Greg McElroy: One Pass Is Not a Barometer of Success
Crimson Tide fans already know the story about redshirt-junior quarterback Greg McElroy.
At Southlake Carroll High School in Texas, he was the backup to Chase Daniel, the 2004 EA Sports National High School Player of the Year.
McElroy played one season of varsity football. In 2005, he made that one season count, throwing for 4,687 yards and a Texas 5A-record 56 touchdowns. Southlake Carroll won its third state title in four seasons.
He also led them to a 16-0 record.
He was committed to play for Texas Tech, until he changed his mind and decided to sign with Alabama after he visited the campus a few weeks after the 2006 Cotton Bowl.
He backed up John Parker Wilson for three years. Thus far, he has thrown for 196 yards and two touchdowns.
Alabama fans remember what happened on 3rd-and-6 on the Auburn 34-yard line. Shotgun snap, McElroy looks off the safety, then throws a perfectly thrown 34-yard pass to Marquis Maze for a touchdown, which capped off six years of Alabama frustration in losing to their in-state rival. The message boards were buzzing after that play.
Thinking about the 2008 Iron Bowl made me think of this question:
What if that 34-yard pass against Auburn didn't happen?
Ever since then, the Bama Nation has placed high expectations on McElroy based off this one pass, and his high school career.
That was the last pass he threw. But everyone is forgetting McElroy's last image as a 'Bama quarterback.
Let's go back to Fayetteville, Arkansas, where No. 9-ranked Alabama had a commanding...well, scout-team 42-7 lead over Arkansas in the fourth quarter. McElroy faced a 3rd-and-4 on the Alabama 29 yard line. He dropped back, looked to his right, and threw a pass that was intercepted by Arkansas' Ramon Broadway.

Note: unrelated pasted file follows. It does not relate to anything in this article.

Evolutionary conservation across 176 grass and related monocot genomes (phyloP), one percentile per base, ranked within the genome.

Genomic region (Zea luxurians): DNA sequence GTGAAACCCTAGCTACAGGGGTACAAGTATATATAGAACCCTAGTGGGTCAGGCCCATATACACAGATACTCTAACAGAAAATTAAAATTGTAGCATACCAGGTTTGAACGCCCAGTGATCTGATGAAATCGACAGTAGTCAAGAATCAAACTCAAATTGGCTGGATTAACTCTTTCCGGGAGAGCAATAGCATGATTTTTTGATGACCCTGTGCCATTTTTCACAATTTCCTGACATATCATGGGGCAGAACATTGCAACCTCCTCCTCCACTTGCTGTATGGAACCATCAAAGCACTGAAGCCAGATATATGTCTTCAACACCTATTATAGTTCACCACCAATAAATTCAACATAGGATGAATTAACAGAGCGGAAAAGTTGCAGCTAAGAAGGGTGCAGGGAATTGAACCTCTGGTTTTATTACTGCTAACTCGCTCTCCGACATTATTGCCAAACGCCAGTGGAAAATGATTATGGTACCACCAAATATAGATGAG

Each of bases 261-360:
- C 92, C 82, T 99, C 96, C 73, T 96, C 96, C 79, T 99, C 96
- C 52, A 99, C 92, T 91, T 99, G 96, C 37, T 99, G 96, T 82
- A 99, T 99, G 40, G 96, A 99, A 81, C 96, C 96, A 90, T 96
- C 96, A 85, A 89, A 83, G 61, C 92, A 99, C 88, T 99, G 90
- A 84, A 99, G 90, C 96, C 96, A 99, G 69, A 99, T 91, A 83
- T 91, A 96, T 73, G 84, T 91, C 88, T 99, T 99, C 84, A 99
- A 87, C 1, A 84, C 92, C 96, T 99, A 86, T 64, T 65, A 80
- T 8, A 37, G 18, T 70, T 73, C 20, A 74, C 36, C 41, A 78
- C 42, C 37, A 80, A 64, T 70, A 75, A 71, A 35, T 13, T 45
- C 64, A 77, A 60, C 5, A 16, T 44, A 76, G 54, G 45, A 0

He didn't throw another pass for the rest of the game.
The message boards did not sound too positive after that throw. Few posters then conceded to the fact that the interception was the reason Wilson was the starter and maybe there was a reason why McElroy couldn't beat out Wilson for the starting job.
Had that 34-yard pass never happened, Crimson Tide fans would have the image of McElroy's interception, and his stellar high school career.
The point of all this is that we don't know how well McElroy will perform this year for the Crimson Tide. He hasn't played against other SEC defenses yet, and he faces the daunting task of his first start against a highly-touted Virginia Tech defense. He may practice every day against one of the nation's best defenses, but game speed is a different story.
There is not much that we can base off of McElroy. All we know is that being the quarterback of the Alabama Crimson Tide is probably the third-toughest job in the state, behind the head coach of Alabama and the Governor, respectively.
But it is not fair for the young man to have his season predicated on one pass.
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